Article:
Sunday, May 27, 2012

Masque of the Red Death by Bethany Griffin

"...And Darkness and Decay and the Red Death held illimitable dominion over all..."

In a far-off dystopian future, the world has been decimated by the Red Death. This contagious plague means certain death for those who contract the disease. Protection is available in the form of the masks, but (obviously evil) Prince Prospero sells them at such a price that only the rich can afford such a necessity. So the poor will eventually contract the disease and die, while the rich go about their lives, all safe and secure.

Araby is one such rich girl. She spends her nights at the Debauchery Club with her best friend April, looking to score drugs so that she can stop feeling for a while. Araby's father invented the masks, the masks that saved humanity. It was too late to save her twin brother Finn. Which is why Araby tries to forget, why she doesn't let herself kiss, date, or do anything Finn will never be able to do.

Araby becomes entangled in a plot by April and her brother Elliot to kill Prince Prospero, their uncle. She has to pose as Elliot's girlfriend. He's obviously unstable, and he constantly tells her how much he doesn't really like her. Honestly, he's a little hot anyways. Then there's sweet bartender/security guard of Debauchery Club, Will. He takes care of Araby, even when he thinks she's just another shallow club girl. He is working and sacrificing everything to take care of his younger brother and sister, saving up to buy them masks so they can finally attend school. Between the loose cannon bad boy and the devoted older brother, the choice should be obvious. Yet there are lots of twists in those relationships and throughout Masque of the Red Death.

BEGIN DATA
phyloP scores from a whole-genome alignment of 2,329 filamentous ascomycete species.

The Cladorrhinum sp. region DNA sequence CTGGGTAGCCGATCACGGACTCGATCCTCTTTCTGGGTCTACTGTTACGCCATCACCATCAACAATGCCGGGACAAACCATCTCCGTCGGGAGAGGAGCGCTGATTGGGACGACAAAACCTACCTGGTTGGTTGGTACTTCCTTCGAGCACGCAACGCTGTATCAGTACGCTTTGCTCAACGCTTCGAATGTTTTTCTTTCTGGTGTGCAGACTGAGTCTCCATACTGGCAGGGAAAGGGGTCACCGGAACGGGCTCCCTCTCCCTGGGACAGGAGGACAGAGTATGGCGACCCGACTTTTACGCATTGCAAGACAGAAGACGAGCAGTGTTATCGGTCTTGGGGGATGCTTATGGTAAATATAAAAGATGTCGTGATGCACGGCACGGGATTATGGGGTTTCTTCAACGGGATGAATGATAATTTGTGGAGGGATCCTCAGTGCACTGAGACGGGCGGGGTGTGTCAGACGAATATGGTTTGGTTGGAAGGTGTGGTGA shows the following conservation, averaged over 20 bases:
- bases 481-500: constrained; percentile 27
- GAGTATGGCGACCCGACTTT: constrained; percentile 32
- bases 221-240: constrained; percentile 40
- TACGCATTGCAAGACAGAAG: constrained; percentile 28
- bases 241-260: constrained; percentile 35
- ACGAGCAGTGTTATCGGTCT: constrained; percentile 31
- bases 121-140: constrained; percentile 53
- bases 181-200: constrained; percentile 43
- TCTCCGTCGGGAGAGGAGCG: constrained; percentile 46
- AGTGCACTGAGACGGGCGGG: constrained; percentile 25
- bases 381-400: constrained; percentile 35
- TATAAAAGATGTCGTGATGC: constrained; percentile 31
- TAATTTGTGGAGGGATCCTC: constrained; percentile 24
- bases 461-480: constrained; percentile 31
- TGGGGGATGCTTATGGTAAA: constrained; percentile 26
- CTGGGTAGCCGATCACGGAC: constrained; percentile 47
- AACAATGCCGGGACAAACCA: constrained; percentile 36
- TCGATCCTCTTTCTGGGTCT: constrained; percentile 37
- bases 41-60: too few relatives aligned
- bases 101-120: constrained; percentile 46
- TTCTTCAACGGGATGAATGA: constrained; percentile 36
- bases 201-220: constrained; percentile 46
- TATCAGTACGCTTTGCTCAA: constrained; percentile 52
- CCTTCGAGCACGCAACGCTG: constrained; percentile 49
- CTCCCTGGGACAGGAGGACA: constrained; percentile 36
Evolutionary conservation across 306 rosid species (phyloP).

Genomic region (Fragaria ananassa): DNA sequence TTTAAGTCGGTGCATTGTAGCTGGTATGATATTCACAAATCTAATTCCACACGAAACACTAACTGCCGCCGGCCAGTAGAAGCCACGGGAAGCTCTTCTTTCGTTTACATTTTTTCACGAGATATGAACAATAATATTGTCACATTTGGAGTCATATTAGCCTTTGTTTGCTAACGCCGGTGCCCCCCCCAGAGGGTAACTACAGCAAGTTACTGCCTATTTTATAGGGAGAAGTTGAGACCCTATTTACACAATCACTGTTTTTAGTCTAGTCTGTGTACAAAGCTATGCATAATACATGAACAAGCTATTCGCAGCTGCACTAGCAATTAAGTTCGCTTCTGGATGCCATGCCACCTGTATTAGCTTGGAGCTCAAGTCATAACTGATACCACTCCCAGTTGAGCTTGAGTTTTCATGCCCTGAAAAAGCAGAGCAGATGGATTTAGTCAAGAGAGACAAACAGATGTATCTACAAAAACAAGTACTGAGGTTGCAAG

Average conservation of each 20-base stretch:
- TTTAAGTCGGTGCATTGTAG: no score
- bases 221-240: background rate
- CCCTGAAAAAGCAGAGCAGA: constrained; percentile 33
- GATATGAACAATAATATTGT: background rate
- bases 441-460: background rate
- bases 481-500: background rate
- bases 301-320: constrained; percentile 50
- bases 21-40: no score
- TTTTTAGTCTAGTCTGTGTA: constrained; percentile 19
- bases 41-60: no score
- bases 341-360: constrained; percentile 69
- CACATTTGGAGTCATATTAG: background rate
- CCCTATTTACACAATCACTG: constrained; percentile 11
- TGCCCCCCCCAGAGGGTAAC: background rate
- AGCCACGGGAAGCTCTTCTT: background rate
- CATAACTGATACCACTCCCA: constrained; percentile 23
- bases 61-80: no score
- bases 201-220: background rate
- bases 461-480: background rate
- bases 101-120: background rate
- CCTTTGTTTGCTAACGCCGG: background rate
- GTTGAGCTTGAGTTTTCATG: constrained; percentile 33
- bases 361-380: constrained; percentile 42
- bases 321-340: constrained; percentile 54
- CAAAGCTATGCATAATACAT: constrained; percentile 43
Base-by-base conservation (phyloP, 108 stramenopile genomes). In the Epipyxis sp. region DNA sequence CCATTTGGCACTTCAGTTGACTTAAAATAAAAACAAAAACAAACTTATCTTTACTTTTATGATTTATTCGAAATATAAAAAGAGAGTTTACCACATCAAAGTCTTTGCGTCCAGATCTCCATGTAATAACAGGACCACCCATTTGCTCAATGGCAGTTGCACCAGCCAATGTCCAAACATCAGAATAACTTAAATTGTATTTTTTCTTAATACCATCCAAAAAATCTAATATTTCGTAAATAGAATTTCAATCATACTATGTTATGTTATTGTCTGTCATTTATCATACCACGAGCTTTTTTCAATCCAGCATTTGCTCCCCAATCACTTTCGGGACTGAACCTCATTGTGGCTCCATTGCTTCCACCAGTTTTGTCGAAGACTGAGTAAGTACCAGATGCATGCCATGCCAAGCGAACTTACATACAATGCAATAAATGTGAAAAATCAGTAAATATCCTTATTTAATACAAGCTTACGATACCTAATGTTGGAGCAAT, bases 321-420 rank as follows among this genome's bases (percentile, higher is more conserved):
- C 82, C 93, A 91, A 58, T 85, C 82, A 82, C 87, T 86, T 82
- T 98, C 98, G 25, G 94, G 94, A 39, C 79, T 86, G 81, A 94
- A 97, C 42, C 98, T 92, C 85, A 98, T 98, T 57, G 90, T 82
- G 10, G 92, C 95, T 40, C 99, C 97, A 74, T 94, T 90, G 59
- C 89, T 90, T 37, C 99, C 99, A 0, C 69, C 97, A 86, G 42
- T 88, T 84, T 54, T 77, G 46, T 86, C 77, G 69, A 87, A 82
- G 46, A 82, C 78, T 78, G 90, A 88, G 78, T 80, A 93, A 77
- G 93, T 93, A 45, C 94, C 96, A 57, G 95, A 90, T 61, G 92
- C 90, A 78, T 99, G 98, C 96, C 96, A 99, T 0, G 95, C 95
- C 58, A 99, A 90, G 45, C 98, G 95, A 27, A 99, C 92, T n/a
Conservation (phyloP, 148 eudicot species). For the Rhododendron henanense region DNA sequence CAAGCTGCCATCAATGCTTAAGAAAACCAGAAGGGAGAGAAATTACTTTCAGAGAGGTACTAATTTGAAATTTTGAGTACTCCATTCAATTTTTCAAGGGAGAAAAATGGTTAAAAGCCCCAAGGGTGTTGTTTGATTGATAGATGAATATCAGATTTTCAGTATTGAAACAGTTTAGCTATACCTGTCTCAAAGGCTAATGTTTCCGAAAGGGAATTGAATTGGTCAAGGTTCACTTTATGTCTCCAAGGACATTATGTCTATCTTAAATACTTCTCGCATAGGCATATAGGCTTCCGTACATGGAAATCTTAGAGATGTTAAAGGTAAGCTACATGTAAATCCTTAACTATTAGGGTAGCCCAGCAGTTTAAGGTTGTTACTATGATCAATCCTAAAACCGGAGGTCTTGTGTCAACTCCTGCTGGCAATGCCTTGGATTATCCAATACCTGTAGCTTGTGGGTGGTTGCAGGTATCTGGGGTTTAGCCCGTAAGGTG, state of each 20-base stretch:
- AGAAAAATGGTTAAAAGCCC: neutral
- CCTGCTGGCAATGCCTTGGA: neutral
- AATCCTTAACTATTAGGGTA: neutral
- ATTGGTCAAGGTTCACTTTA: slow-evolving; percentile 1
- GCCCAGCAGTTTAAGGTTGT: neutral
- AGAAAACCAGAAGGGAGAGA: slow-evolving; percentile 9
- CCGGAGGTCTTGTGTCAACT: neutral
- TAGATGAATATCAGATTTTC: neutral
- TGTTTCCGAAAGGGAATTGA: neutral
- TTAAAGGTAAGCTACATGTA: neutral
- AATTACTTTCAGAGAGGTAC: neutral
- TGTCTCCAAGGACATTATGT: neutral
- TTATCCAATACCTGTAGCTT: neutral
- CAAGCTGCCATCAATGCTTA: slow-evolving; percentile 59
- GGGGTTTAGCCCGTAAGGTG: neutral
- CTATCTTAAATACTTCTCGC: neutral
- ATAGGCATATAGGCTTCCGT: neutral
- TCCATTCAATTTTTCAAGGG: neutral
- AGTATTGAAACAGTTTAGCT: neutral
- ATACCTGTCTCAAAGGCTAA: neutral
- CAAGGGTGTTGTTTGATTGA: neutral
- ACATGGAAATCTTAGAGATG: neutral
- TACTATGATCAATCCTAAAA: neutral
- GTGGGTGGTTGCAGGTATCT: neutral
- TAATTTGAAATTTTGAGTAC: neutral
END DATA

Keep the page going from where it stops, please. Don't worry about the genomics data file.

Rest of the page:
It's about the rich versus the poor, the inhumanity of denying an essential for survival just to make a profit. It's about the tragedy of losing the person closest to you, which becomes even worse when we learn the details behind the event. It's about the Red Death, the bodies, so many bodies, in the streets and gathered in carts. I wasn't sure how Edgar Allen Poe's story would fare as a young adult novel, but I enjoyed this expansion of the story.

I received my copy of Masque of the Red Death from Edelweiss, courtesy of HarperCollins. It's available now.

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